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Old 16th December 2007, 09:44 PM   #1
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Default USB dac battery power adapter

Hi, I just bought a M-Audio fast track pro (Emu 0404 USB not avail.). Love it... replacing a spdif out from evolution 5.1 to an old MSB dac... if you are in such a situation... do the USB switch... Oh my...

Anyway, the power adapter sells separately, and I'm thinking I might as well make a battery adapter for my dac. Power requirements are 9V, 500ma. Does anyone have a quick advice how to do this... I have some old courses in electronics (very old), so I need step by step. Maybe direction to another link...

Is the current requirement important?

Kind regards
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Old 18th December 2007, 07:37 PM   #2
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Default answering myself then... but hellp

Ok so what I've learned so far, after hours of search, is that the unit will pull the current it needs, that the battery (SLA), should be about 7 mah to stay on about 14 hours.. that I should lower a 12v battery to 9v and regulate the thing. How to lower and regulate is still a mystery.From what I know, a resistor in series is probably the tric for that. A post was so old that the regulator proposed in it no longer exist at the web store... and I wouldn't know how to use that regulator.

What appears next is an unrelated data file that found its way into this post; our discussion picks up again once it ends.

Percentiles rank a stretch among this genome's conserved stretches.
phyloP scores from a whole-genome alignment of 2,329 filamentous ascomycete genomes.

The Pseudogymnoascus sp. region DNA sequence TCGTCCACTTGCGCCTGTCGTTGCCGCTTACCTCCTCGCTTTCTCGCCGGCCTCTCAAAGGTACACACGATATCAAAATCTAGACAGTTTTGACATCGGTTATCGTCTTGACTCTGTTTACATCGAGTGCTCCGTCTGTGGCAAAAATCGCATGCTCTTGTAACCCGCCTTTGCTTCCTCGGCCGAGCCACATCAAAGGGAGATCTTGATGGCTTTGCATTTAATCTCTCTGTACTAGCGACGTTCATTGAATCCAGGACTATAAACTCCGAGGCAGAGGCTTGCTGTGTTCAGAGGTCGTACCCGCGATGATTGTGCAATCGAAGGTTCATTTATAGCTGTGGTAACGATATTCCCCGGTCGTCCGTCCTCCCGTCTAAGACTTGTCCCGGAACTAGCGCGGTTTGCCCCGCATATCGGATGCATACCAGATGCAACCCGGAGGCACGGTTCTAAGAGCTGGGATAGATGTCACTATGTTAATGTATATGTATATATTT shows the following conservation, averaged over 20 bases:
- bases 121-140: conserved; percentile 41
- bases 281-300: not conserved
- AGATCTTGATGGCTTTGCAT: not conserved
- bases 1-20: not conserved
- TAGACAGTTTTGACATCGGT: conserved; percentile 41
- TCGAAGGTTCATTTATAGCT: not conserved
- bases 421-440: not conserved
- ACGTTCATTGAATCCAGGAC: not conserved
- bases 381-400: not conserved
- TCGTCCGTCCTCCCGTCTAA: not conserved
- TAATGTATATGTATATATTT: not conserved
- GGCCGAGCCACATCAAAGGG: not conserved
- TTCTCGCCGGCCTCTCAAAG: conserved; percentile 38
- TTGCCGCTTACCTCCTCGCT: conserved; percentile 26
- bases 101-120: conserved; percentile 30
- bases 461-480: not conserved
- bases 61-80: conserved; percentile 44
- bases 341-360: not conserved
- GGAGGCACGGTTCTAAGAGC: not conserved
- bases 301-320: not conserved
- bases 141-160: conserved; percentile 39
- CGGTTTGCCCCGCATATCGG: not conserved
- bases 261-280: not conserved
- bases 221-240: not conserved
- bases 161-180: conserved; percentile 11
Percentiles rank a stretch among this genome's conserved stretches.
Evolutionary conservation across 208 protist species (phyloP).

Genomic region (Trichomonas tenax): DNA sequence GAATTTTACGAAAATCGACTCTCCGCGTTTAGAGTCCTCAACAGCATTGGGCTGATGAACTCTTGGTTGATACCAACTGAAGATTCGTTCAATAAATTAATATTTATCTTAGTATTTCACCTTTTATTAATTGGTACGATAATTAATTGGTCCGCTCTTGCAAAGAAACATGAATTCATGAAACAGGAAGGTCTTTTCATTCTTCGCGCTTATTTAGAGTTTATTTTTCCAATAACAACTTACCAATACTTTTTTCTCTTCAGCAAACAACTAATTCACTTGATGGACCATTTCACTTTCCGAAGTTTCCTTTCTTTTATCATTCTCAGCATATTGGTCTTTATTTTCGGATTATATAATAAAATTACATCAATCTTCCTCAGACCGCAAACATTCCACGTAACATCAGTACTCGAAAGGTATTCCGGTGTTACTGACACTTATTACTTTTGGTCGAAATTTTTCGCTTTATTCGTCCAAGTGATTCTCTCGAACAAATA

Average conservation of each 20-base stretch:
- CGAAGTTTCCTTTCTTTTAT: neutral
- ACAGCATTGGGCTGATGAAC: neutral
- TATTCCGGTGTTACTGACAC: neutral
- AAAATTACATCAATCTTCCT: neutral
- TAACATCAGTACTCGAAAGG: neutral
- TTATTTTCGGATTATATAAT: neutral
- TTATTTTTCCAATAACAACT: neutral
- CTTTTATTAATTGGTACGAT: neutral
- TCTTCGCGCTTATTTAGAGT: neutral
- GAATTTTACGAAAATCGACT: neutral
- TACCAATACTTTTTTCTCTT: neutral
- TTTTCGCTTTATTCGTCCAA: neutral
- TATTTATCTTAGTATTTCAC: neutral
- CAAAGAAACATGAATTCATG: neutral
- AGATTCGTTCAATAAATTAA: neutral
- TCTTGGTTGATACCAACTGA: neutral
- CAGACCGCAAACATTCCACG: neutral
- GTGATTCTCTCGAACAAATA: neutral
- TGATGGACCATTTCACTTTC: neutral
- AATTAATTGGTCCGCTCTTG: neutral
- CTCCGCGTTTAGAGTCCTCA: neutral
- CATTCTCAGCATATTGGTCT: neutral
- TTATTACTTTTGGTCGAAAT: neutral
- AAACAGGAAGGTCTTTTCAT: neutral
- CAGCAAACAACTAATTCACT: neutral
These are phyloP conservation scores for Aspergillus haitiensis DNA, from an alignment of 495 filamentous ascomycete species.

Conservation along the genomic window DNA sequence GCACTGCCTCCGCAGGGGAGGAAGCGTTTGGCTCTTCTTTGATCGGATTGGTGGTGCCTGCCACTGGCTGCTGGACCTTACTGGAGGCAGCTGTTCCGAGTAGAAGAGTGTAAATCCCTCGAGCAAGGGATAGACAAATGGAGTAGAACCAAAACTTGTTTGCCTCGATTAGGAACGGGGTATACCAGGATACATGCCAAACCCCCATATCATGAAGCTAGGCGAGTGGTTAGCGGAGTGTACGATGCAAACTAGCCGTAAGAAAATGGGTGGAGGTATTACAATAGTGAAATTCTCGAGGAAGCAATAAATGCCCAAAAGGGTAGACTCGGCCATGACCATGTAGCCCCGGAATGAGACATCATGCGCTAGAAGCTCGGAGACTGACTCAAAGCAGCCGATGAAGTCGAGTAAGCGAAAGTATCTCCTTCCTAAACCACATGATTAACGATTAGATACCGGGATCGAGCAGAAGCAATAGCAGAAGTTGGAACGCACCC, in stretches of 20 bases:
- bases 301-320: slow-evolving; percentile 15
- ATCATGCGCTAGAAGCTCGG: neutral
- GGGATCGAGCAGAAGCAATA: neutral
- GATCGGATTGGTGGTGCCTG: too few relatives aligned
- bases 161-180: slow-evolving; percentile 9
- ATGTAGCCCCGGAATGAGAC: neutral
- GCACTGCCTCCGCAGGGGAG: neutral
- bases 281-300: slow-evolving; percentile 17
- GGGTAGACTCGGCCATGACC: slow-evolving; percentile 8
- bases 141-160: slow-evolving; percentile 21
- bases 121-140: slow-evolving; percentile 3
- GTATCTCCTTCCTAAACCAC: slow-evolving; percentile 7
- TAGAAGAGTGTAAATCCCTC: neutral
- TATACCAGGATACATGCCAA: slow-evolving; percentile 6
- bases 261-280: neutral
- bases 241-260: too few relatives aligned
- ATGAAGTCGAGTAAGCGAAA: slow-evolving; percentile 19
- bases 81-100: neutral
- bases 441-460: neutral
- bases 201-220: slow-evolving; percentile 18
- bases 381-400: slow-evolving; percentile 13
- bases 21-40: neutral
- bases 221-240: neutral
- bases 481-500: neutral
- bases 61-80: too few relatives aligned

I also learned that this kind of project is very ermetical in both Audio Asylum and DIY Audio... no answers so far.

There must be some help somewhere

Regards
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Old 18th December 2007, 08:55 PM   #3
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" ... Is the current requirement important? ..."

Well, not as much as one would guess. The steady state "on" power consumption is much less than the 500 mA. ... M-Audio uses a switching supply wall wart here and they are quieter when not drained too hard. Internally there is a 5.0 volt regulator, similar to a linear '7805 so the PS noise gets pushed way down. A battery source instead might improve the noise figure some, but not so's you would notice.

If it were mine, and I wanted to power from battery, I'd get a healthy motorcycle 12 VDC lead acid type and put a '7809 or equal on it with a small heat sink ... That way you will have plenty of long term power and enough surplus power to run a few other gadgets too.

... as you say ...

'7805 is +24 VDC to 5 VDC linear regulator = common part # uA7805

'7809 is +24 VDC to 9 VDC linear regulator = common part # uA7809 <<<.>>> the one you want for this purpose.

National Semi makes a whole line of equivalent linear DC regulators to the (older) Fairchild uA78xx and uA79xx series regulators and they have cross references on their web site. Plenty of reference designs and circuits too.
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